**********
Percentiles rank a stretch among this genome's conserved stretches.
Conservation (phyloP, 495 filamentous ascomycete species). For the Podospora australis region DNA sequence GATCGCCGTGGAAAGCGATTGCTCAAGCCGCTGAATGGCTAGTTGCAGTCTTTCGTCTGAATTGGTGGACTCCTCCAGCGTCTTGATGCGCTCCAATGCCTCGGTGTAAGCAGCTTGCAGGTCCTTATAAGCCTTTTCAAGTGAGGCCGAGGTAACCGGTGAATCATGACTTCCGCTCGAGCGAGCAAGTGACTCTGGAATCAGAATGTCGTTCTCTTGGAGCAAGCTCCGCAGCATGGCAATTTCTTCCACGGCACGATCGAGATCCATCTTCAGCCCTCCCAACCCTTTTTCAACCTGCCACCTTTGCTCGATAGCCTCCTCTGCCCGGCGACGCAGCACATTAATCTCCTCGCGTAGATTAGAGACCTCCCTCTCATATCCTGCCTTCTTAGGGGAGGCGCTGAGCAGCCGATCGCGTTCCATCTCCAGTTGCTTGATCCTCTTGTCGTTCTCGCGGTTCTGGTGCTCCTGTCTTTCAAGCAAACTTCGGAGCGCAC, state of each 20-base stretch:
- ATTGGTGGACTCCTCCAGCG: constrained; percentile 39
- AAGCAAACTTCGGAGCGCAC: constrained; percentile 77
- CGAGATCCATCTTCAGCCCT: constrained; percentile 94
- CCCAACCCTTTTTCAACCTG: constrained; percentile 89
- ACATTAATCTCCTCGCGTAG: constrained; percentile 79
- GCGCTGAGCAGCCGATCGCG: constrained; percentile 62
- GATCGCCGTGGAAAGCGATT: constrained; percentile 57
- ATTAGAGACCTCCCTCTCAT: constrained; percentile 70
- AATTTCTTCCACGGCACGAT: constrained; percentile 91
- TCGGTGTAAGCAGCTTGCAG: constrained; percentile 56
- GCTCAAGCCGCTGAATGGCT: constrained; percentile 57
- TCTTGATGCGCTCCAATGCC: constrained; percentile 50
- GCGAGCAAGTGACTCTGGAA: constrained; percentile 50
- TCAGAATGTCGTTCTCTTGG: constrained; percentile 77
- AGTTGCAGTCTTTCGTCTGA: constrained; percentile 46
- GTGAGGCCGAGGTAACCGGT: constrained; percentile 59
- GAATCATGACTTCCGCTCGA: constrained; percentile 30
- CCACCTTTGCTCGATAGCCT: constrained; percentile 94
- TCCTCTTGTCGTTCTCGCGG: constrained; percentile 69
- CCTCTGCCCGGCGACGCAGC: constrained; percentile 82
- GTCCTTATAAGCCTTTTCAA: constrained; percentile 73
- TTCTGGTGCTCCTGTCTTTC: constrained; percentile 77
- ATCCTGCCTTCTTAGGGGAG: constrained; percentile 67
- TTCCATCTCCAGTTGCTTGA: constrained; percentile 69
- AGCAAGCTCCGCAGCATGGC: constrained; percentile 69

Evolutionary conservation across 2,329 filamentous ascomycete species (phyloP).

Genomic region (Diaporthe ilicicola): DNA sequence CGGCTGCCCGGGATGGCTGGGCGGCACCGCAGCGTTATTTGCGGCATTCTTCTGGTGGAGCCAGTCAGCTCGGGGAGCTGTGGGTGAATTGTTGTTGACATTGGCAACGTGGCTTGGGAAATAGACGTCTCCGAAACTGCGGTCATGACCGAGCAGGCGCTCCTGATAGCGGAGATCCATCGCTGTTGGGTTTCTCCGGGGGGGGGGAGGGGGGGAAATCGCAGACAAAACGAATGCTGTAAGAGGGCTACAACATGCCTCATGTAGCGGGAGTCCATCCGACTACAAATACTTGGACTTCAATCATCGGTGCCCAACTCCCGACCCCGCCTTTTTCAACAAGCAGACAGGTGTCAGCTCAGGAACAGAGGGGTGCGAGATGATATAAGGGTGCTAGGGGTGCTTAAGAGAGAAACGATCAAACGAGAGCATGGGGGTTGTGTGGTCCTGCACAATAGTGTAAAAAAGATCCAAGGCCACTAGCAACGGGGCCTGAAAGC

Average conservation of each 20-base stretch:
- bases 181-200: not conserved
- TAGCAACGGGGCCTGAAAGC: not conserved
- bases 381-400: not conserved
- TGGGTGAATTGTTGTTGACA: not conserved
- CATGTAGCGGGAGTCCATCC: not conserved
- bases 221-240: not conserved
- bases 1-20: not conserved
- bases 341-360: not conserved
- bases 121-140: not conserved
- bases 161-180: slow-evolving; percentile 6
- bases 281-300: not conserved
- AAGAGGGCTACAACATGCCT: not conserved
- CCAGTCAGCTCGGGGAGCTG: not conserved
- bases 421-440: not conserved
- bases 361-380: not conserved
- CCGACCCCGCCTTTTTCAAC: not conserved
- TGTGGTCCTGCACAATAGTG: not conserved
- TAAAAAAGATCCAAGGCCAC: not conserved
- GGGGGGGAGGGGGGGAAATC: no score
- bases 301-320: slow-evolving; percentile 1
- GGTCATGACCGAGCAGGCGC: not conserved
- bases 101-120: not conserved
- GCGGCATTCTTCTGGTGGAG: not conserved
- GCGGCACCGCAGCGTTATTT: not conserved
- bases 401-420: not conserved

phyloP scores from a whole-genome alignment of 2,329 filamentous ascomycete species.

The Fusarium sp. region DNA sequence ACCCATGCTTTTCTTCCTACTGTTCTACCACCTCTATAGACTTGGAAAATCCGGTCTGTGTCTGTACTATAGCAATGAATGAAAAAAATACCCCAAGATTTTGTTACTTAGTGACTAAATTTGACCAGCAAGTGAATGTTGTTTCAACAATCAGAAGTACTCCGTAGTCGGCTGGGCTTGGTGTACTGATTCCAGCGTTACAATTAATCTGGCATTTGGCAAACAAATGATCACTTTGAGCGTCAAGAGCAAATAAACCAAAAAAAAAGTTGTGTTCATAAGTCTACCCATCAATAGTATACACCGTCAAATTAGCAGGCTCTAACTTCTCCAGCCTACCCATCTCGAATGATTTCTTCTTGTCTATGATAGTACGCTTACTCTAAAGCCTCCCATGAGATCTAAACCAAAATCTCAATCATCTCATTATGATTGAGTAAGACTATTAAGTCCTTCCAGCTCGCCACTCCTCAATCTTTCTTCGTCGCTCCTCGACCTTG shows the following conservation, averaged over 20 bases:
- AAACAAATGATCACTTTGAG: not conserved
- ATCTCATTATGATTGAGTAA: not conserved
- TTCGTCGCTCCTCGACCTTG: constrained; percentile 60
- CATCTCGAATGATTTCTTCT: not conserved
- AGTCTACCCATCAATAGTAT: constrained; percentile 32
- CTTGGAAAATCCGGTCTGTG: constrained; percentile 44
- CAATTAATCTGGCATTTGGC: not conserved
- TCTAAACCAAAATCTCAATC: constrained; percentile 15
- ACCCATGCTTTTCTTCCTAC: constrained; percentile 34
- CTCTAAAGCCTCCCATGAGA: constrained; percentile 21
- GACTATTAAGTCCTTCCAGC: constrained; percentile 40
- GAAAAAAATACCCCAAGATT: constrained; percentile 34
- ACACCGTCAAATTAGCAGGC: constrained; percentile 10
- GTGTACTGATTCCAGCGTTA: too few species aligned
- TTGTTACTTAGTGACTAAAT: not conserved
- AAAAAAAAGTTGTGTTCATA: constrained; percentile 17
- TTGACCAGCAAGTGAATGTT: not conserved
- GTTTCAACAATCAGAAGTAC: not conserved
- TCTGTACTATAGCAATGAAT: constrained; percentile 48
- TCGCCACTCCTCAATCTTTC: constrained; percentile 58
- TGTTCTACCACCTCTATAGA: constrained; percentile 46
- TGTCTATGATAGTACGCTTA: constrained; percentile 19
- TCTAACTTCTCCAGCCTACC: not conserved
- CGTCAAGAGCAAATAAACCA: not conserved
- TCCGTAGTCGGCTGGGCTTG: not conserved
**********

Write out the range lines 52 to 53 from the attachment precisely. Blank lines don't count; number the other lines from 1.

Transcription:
- bases 101-120: not conserved
- GCGGCATTCTTCTGGTGGAG: not conserved